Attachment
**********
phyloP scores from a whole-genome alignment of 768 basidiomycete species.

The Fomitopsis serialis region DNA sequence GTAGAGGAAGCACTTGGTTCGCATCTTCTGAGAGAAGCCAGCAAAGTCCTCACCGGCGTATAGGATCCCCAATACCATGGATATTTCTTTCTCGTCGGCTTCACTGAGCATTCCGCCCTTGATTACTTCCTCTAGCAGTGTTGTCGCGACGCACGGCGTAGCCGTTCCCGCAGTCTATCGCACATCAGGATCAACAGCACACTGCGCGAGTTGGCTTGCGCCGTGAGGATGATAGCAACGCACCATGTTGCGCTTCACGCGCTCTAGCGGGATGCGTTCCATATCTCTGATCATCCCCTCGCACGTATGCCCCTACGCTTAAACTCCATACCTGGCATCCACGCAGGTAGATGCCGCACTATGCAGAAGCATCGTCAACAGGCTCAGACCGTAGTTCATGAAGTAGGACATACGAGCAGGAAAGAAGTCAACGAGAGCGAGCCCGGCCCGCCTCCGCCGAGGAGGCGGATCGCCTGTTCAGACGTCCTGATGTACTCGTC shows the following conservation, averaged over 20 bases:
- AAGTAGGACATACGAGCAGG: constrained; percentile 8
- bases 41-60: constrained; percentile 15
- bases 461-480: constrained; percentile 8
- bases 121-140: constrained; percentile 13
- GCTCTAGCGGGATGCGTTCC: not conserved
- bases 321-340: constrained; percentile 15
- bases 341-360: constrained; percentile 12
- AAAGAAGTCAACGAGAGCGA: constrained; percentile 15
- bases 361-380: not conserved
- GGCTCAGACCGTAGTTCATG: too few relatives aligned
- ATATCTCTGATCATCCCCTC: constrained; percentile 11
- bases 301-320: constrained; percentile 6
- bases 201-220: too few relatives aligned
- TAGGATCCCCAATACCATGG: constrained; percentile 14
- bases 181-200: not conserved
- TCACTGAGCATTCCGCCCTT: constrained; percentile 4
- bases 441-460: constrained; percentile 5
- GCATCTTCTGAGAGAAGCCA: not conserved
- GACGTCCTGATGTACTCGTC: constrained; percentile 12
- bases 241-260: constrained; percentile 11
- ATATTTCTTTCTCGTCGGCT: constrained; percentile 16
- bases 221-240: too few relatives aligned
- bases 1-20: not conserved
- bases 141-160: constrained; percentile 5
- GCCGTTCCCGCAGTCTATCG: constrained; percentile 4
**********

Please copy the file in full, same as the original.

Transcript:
phyloP scores from a whole-genome alignment of 768 basidiomycete species.

The Fomitopsis serialis region DNA sequence GTAGAGGAAGCACTTGGTTCGCATCTTCTGAGAGAAGCCAGCAAAGTCCTCACCGGCGTATAGGATCCCCAATACCATGGATATTTCTTTCTCGTCGGCTTCACTGAGCATTCCGCCCTTGATTACTTCCTCTAGCAGTGTTGTCGCGACGCACGGCGTAGCCGTTCCCGCAGTCTATCGCACATCAGGATCAACAGCACACTGCGCGAGTTGGCTTGCGCCGTGAGGATGATAGCAACGCACCATGTTGCGCTTCACGCGCTCTAGCGGGATGCGTTCCATATCTCTGATCATCCCCTCGCACGTATGCCCCTACGCTTAAACTCCATACCTGGCATCCACGCAGGTAGATGCCGCACTATGCAGAAGCATCGTCAACAGGCTCAGACCGTAGTTCATGAAGTAGGACATACGAGCAGGAAAGAAGTCAACGAGAGCGAGCCCGGCCCGCCTCCGCCGAGGAGGCGGATCGCCTGTTCAGACGTCCTGATGTACTCGTC shows the following conservation, averaged over 20 bases:
- AAGTAGGACATACGAGCAGG: constrained; percentile 8
- bases 41-60: constrained; percentile 15
- bases 461-480: constrained; percentile 8
- bases 121-140: constrained; percentile 13
- GCTCTAGCGGGATGCGTTCC: not conserved
- bases 321-340: constrained; percentile 15
- bases 341-360: constrained; percentile 12
- AAAGAAGTCAACGAGAGCGA: constrained; percentile 15
- bases 361-380: not conserved
- GGCTCAGACCGTAGTTCATG: too few relatives aligned
- ATATCTCTGATCATCCCCTC: constrained; percentile 11
- bases 301-320: constrained; percentile 6
- bases 201-220: too few relatives aligned
- TAGGATCCCCAATACCATGG: constrained; percentile 14
- bases 181-200: not conserved
- TCACTGAGCATTCCGCCCTT: constrained; percentile 4
- bases 441-460: constrained; percentile 5
- GCATCTTCTGAGAGAAGCCA: not conserved
- GACGTCCTGATGTACTCGTC: constrained; percentile 12
- bases 241-260: constrained; percentile 11
- ATATTTCTTTCTCGTCGGCT: constrained; percentile 16
- bases 221-240: too few relatives aligned
- bases 1-20: not conserved
- bases 141-160: constrained; percentile 5
- GCCGTTCCCGCAGTCTATCG: constrained; percentile 4